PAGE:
James McCarthy (Footballer)

For Irish Gaelic football player, see James McCarthy (Gaelic footballer).
James McCarthy
Republic of Ireland20(0)
Template:Infobox medal templates
* Senior club appearances and goals counted for the domestic league only and correct as of match played 3 November 2013.

† Appearances (Goals).

‡ National team caps and goals correct as of 17:18, 26 October 2013 (UTC)

James McCarthy (12 November 1990) is a professional footballer who plays for Everton and Republic of Ireland as a midfielder. McCarthy made over 100 appearances for Hamilton Academical as a teenager, before being transferred to Wigan in 2009 for an initial £1.2 million. Although born in Scotland, McCarthy made his competitive debut for the Republic of Ireland on 26 March 2011 in a UEFA Euro 2012 qualifier against Macedonia.

Early life

McCarthy was born and raised in Glasgow, Scotland. He is the youngest child of Willie and Marie McCarthy,[3] and is an alumnus of St Margaret Mary's Secondary School in Castlemilk.[4] He grew up supporting Celtic,[5] and would later try out for their youth teams, but was turned down due to the large number of players the club had already taken on.[4]

Club career

Hamilton Academical

McCarthy made his debut for Hamilton against Queen of the South as a substitute on 30 September 2006,[3] becoming the youngest player to play for Hamilton Academical in the 21st century. His full debut came against Airdrie United on 11 November 2006; a day before his 16th birthday. On 6 January 2007, at 16 years and 55 days old, McCarthy became the youngest player ever to score in Hamilton Academical's history when he scored in a Scottish Cup defeat against Livingston.

On 17 May 2008, after a season which saw his club promoted to the Scottish Premier League, McCarthy signed a new three-year contract with the club.[6] He won the SPFA Young Player of the Year award for the 2008–09 season.[7]

Wigan Athletic

Hamilton accepted a bid for McCarthy from Wigan Athletic on 16 July 2009.[8] He completed the move to Wigan on 21 July, on a five-year deal, believed to be worth just under £1.2 million. The club could get additional payments depending on appearances.[9] McCarthy made his debut for Wigan on 22 August 2009, as a 74th minute substitute in a 5–0 defeat to Manchester United. He scored his first goal for Wigan in the FA Cup third round victory against fellow Premier League team Hull City on 2 January 2010,[10] and marked his first Premier League start with a goal in a 2–0 victory away to Wolverhampton Wanderers on 16 January 2010.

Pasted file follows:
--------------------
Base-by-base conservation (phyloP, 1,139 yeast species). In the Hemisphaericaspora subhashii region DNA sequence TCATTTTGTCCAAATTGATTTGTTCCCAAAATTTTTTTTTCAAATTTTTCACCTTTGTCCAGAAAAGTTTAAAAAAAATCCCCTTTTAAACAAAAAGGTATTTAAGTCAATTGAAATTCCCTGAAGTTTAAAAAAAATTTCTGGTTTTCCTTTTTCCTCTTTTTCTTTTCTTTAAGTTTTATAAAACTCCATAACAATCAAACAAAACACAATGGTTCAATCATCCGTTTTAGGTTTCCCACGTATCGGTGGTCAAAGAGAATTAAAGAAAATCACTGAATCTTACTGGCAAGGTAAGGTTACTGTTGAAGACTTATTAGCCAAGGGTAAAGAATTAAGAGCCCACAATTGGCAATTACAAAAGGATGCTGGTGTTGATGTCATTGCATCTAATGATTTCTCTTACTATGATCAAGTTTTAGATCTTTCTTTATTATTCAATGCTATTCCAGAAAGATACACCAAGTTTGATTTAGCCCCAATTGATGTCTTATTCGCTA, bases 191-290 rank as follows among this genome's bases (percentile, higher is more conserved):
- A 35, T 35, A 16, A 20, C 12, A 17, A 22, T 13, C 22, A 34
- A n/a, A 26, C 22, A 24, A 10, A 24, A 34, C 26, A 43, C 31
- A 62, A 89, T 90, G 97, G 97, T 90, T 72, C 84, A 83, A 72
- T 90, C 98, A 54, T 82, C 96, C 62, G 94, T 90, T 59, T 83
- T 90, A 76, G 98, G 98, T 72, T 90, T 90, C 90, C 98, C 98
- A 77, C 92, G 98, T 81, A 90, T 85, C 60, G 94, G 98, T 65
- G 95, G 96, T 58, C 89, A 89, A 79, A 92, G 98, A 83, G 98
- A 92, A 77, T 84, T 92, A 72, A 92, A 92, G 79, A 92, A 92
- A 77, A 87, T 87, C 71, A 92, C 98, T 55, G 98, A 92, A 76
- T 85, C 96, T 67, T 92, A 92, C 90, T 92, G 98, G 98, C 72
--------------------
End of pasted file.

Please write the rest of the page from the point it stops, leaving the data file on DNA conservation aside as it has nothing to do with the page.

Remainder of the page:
After an impressive start to the 2010–11 season, he picked up a serious ankle injury against Bolton Wanderers on 23 October 2010,[11] keeping him out of action for three months. He scored on his return to the line-up against Aston Villa on 25 January 2011.[12] On 5 February 2011, McCarthy scored twice in a 4–3 victory against Blackburn Rovers.[13] Later in the month, McCarthy was at the centre of controversy in Wigan's 4–0 defeat to Manchester United after being elbowed by United striker Wayne Rooney. A free kick was awarded to Wigan for the incident, but Rooney received no further punishment. Although McCarthy was praised for staying on his feet following the clash,[14] Wigan team mate and captain Gary Caldwell felt that Rooney would have been sent off had McCarthy reacted by going to ground.[15]

In August 2011, McCarthy signed a new five-year contract at the club.[16] He was part of the Wigan Athletic team that overcame Manchester City in the 2013 FA Cup Final, the first outfield Irishman to win an FA Cup in seven years; afterwards he hailed manager Roberto Martínez as "a tactical genius".[17]


On 2 September 2013, McCarthy rejoined former Wigan manager Roberto Martínez at Everton, signing a long term deal worth £13m.[18]

International career

At the age of sixteen, McCarthy accepted an invitation to play for the Republic of Ireland.[19] He was eligible through his family links to The Rosses, County Donegal,[20] and his grandfather, Paddy Coyle, who was born and raised in the Rosses, had recently passed away. His maternal grandmother's family are also Irish, from Corlough, County Cavan.[21][22] However, McCarthy also claimed that he would have played for Scotland if they had offered him an international call-up first.[19] Despite multiple attempts to persuade McCarthy to switch his allegiance to the country of his birth, he reaffirmed his decision to play for the Republic of Ireland.[22][23][24]